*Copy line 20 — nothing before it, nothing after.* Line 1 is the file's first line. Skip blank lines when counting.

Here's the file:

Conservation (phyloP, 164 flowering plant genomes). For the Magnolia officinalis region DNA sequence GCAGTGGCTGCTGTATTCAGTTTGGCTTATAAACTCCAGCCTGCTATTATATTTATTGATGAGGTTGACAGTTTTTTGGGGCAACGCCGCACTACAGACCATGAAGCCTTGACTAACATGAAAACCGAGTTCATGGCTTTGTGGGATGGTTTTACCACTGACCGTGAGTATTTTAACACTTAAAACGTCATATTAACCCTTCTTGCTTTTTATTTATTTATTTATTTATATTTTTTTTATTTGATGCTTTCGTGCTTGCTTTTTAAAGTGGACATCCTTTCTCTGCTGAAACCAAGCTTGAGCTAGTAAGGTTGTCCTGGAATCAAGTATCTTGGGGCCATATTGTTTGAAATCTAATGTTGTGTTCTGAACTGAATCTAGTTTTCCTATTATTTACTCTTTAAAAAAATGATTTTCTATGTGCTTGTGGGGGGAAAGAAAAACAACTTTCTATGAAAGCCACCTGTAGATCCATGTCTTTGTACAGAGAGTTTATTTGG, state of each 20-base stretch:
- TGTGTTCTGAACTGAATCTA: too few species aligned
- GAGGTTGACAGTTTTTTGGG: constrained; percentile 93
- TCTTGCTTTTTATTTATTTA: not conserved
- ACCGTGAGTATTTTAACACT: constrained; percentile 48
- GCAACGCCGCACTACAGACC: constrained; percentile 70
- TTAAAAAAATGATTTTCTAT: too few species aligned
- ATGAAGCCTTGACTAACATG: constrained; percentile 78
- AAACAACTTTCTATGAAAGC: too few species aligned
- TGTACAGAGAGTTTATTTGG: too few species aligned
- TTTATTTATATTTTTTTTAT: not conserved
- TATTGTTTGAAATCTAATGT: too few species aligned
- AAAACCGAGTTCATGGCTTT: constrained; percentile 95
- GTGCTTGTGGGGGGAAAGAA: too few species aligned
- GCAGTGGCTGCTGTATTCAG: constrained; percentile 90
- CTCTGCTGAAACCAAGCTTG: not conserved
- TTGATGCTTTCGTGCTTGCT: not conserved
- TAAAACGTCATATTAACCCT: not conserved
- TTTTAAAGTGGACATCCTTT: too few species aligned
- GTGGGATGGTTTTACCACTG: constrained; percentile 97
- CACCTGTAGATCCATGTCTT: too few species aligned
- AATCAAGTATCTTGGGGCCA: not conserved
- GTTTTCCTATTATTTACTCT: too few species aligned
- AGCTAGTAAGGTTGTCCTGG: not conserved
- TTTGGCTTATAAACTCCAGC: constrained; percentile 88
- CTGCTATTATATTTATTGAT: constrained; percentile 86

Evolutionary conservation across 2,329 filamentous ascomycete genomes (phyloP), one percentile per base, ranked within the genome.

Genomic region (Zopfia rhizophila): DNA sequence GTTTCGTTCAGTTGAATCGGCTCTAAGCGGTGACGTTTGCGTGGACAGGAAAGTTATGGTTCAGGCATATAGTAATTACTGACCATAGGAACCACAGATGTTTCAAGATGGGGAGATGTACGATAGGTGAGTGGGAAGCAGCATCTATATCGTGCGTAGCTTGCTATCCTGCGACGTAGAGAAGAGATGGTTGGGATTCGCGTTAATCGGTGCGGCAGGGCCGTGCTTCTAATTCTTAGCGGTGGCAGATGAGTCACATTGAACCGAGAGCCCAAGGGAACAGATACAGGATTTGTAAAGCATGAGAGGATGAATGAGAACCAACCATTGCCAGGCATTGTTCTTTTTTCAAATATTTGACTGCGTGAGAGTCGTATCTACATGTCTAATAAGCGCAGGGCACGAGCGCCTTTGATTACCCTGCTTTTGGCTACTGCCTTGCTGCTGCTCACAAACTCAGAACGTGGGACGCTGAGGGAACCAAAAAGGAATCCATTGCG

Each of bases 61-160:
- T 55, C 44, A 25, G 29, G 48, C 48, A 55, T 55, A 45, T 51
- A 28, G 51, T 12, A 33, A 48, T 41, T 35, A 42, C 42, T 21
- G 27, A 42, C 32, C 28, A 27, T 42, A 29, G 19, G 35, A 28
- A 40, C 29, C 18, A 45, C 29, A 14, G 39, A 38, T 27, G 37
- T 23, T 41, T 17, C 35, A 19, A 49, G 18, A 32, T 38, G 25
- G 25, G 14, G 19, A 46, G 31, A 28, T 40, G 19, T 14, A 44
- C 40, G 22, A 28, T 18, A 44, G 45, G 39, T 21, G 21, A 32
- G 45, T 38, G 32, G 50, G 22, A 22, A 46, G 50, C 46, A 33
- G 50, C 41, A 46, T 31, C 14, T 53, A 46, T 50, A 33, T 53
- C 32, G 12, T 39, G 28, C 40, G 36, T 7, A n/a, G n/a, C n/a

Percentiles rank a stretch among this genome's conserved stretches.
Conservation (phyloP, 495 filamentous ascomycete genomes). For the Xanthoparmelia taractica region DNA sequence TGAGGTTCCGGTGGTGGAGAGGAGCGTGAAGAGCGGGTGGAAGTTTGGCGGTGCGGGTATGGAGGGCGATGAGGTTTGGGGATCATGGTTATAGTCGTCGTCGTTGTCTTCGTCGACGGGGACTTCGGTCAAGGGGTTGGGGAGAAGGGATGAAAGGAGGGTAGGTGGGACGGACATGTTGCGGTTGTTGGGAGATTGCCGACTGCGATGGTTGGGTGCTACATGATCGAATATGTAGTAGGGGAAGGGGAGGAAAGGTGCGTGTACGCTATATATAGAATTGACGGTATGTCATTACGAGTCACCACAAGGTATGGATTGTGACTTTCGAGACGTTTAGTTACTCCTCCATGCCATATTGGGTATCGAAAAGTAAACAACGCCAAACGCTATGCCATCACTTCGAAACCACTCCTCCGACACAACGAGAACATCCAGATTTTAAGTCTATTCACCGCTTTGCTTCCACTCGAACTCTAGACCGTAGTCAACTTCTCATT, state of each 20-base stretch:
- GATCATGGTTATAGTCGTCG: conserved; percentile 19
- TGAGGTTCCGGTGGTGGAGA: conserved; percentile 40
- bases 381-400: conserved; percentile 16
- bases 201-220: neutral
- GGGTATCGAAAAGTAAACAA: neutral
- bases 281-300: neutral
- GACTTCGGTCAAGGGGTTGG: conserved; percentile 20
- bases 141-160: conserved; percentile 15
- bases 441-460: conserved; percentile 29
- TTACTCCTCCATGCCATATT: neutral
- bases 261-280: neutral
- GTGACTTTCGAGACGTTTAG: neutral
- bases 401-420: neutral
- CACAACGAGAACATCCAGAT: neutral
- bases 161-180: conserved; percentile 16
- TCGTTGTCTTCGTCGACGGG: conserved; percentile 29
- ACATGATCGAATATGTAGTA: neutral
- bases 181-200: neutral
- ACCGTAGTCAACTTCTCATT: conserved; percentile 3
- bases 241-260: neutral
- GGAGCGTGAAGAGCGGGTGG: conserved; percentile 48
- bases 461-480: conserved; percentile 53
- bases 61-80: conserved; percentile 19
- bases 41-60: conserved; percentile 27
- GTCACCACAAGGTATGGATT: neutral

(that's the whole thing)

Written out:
- GTGGGATGGTTTTACCACTG: constrained; percentile 97